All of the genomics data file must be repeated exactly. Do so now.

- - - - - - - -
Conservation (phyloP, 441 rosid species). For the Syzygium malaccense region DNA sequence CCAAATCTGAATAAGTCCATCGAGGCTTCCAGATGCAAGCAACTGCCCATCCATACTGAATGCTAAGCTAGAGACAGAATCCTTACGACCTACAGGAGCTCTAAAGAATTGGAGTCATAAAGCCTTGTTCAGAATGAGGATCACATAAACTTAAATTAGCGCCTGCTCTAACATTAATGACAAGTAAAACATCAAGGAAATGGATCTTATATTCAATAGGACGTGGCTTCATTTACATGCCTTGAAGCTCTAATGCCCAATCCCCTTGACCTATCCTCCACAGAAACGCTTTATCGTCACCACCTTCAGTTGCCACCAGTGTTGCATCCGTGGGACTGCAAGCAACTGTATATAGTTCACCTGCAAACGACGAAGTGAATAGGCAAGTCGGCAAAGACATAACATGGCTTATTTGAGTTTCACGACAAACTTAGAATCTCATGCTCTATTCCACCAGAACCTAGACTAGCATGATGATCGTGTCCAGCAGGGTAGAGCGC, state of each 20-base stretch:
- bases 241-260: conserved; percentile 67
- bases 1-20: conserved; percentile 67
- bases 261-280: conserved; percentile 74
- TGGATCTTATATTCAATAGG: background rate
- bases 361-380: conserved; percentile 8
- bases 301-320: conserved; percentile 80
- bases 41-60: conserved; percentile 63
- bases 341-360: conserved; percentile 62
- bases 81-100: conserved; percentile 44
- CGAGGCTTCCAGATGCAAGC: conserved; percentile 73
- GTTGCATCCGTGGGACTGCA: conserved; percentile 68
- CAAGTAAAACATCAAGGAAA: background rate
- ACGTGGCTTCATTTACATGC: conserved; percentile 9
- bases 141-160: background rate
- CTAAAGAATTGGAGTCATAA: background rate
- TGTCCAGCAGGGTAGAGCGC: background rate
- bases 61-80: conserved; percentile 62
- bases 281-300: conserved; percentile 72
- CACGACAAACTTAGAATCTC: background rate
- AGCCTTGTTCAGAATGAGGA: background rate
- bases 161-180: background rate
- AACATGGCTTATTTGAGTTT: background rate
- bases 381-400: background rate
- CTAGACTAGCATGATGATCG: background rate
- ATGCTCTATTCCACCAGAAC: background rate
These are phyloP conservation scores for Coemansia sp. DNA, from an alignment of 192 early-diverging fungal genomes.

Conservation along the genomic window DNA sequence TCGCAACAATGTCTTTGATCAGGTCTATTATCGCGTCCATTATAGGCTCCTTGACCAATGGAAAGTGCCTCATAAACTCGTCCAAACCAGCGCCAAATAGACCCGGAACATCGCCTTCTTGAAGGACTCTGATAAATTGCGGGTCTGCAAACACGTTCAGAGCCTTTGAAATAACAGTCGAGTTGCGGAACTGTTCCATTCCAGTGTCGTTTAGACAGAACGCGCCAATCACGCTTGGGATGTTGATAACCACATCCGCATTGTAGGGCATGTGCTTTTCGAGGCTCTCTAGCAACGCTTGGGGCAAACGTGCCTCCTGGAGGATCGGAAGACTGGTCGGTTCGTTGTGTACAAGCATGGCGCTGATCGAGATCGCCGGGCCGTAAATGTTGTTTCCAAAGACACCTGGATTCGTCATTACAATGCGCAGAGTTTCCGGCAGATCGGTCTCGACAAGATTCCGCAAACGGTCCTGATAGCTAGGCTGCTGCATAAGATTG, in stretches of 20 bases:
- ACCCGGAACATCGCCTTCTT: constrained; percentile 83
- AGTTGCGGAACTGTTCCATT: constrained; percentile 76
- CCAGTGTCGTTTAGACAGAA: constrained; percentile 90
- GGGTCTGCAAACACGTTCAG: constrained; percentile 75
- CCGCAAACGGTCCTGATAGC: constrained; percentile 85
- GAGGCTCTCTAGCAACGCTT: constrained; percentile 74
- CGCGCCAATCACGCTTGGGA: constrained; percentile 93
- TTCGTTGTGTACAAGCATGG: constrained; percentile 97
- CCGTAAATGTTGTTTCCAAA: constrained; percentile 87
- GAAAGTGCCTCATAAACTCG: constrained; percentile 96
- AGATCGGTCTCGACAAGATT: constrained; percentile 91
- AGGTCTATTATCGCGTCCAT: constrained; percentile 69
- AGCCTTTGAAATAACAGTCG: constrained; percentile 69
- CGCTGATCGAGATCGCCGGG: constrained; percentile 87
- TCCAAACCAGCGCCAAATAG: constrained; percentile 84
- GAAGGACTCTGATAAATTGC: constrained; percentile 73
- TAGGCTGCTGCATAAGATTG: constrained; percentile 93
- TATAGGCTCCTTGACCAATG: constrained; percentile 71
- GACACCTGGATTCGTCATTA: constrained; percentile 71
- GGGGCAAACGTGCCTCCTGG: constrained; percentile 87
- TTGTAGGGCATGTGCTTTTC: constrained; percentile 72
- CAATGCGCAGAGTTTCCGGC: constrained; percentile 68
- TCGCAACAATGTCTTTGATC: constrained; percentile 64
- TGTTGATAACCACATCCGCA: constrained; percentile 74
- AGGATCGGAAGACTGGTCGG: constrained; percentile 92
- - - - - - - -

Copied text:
Conservation (phyloP, 441 rosid species). For the Syzygium malaccense region DNA sequence CCAAATCTGAATAAGTCCATCGAGGCTTCCAGATGCAAGCAACTGCCCATCCATACTGAATGCTAAGCTAGAGACAGAATCCTTACGACCTACAGGAGCTCTAAAGAATTGGAGTCATAAAGCCTTGTTCAGAATGAGGATCACATAAACTTAAATTAGCGCCTGCTCTAACATTAATGACAAGTAAAACATCAAGGAAATGGATCTTATATTCAATAGGACGTGGCTTCATTTACATGCCTTGAAGCTCTAATGCCCAATCCCCTTGACCTATCCTCCACAGAAACGCTTTATCGTCACCACCTTCAGTTGCCACCAGTGTTGCATCCGTGGGACTGCAAGCAACTGTATATAGTTCACCTGCAAACGACGAAGTGAATAGGCAAGTCGGCAAAGACATAACATGGCTTATTTGAGTTTCACGACAAACTTAGAATCTCATGCTCTATTCCACCAGAACCTAGACTAGCATGATGATCGTGTCCAGCAGGGTAGAGCGC, state of each 20-base stretch:
- bases 241-260: conserved; percentile 67
- bases 1-20: conserved; percentile 67
- bases 261-280: conserved; percentile 74
- TGGATCTTATATTCAATAGG: background rate
- bases 361-380: conserved; percentile 8
- bases 301-320: conserved; percentile 80
- bases 41-60: conserved; percentile 63
- bases 341-360: conserved; percentile 62
- bases 81-100: conserved; percentile 44
- CGAGGCTTCCAGATGCAAGC: conserved; percentile 73
- GTTGCATCCGTGGGACTGCA: conserved; percentile 68
- CAAGTAAAACATCAAGGAAA: background rate
- ACGTGGCTTCATTTACATGC: conserved; percentile 9
- bases 141-160: background rate
- CTAAAGAATTGGAGTCATAA: background rate
- TGTCCAGCAGGGTAGAGCGC: background rate
- bases 61-80: conserved; percentile 62
- bases 281-300: conserved; percentile 72
- CACGACAAACTTAGAATCTC: background rate
- AGCCTTGTTCAGAATGAGGA: background rate
- bases 161-180: background rate
- AACATGGCTTATTTGAGTTT: background rate
- bases 381-400: background rate
- CTAGACTAGCATGATGATCG: background rate
- ATGCTCTATTCCACCAGAAC: background rate
These are phyloP conservation scores for Coemansia sp. DNA, from an alignment of 192 early-diverging fungal genomes.

Conservation along the genomic window DNA sequence TCGCAACAATGTCTTTGATCAGGTCTATTATCGCGTCCATTATAGGCTCCTTGACCAATGGAAAGTGCCTCATAAACTCGTCCAAACCAGCGCCAAATAGACCCGGAACATCGCCTTCTTGAAGGACTCTGATAAATTGCGGGTCTGCAAACACGTTCAGAGCCTTTGAAATAACAGTCGAGTTGCGGAACTGTTCCATTCCAGTGTCGTTTAGACAGAACGCGCCAATCACGCTTGGGATGTTGATAACCACATCCGCATTGTAGGGCATGTGCTTTTCGAGGCTCTCTAGCAACGCTTGGGGCAAACGTGCCTCCTGGAGGATCGGAAGACTGGTCGGTTCGTTGTGTACAAGCATGGCGCTGATCGAGATCGCCGGGCCGTAAATGTTGTTTCCAAAGACACCTGGATTCGTCATTACAATGCGCAGAGTTTCCGGCAGATCGGTCTCGACAAGATTCCGCAAACGGTCCTGATAGCTAGGCTGCTGCATAAGATTG, in stretches of 20 bases:
- ACCCGGAACATCGCCTTCTT: constrained; percentile 83
- AGTTGCGGAACTGTTCCATT: constrained; percentile 76
- CCAGTGTCGTTTAGACAGAA: constrained; percentile 90
- GGGTCTGCAAACACGTTCAG: constrained; percentile 75
- CCGCAAACGGTCCTGATAGC: constrained; percentile 85
- GAGGCTCTCTAGCAACGCTT: constrained; percentile 74
- CGCGCCAATCACGCTTGGGA: constrained; percentile 93
- TTCGTTGTGTACAAGCATGG: constrained; percentile 97
- CCGTAAATGTTGTTTCCAAA: constrained; percentile 87
- GAAAGTGCCTCATAAACTCG: constrained; percentile 96
- AGATCGGTCTCGACAAGATT: constrained; percentile 91
- AGGTCTATTATCGCGTCCAT: constrained; percentile 69
- AGCCTTTGAAATAACAGTCG: constrained; percentile 69
- CGCTGATCGAGATCGCCGGG: constrained; percentile 87
- TCCAAACCAGCGCCAAATAG: constrained; percentile 84
- GAAGGACTCTGATAAATTGC: constrained; percentile 73
- TAGGCTGCTGCATAAGATTG: constrained; percentile 93
- TATAGGCTCCTTGACCAATG: constrained; percentile 71
- GACACCTGGATTCGTCATTA: constrained; percentile 71
- GGGGCAAACGTGCCTCCTGG: constrained; percentile 87
- TTGTAGGGCATGTGCTTTTC: constrained; percentile 72
- CAATGCGCAGAGTTTCCGGC: constrained; percentile 68
- TCGCAACAATGTCTTTGATC: constrained; percentile 64
- TGTTGATAACCACATCCGCA: constrained; percentile 74
- AGGATCGGAAGACTGGTCGG: constrained; percentile 92